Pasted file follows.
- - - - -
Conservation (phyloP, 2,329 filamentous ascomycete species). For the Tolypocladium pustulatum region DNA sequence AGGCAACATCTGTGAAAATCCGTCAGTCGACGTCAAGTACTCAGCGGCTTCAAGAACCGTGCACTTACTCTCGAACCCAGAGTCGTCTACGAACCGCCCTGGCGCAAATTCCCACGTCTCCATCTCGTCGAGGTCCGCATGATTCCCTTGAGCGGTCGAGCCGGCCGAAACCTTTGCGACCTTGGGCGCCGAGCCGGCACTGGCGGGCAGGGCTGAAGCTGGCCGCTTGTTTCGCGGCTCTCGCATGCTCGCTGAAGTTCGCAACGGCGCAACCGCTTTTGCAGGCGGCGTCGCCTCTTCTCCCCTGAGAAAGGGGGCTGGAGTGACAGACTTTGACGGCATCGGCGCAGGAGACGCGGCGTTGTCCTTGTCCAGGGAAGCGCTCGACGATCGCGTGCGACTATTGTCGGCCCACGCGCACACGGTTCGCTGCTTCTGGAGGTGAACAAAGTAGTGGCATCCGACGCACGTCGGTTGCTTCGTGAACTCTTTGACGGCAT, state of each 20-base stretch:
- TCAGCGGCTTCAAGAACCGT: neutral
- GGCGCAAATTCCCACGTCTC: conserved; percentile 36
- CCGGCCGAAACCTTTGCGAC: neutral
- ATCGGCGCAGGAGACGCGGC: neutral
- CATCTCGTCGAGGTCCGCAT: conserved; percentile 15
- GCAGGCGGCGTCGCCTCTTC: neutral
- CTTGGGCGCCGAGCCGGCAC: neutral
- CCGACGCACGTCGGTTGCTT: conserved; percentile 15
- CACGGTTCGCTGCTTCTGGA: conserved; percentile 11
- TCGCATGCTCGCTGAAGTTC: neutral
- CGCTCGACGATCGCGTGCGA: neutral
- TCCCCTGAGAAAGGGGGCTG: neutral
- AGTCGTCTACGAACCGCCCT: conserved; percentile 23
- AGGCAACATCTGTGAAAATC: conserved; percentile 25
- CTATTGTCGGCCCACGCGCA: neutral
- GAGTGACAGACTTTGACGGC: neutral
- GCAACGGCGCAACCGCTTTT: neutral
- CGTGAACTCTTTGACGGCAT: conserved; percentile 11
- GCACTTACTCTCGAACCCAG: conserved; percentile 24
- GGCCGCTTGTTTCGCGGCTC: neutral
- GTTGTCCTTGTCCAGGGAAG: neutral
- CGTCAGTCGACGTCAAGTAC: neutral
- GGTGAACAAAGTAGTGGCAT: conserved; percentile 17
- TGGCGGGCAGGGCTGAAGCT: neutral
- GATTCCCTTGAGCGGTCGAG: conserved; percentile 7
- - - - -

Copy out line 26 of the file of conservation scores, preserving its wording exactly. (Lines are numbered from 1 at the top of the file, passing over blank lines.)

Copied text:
- GATTCCCTTGAGCGGTCGAG: conserved; percentile 7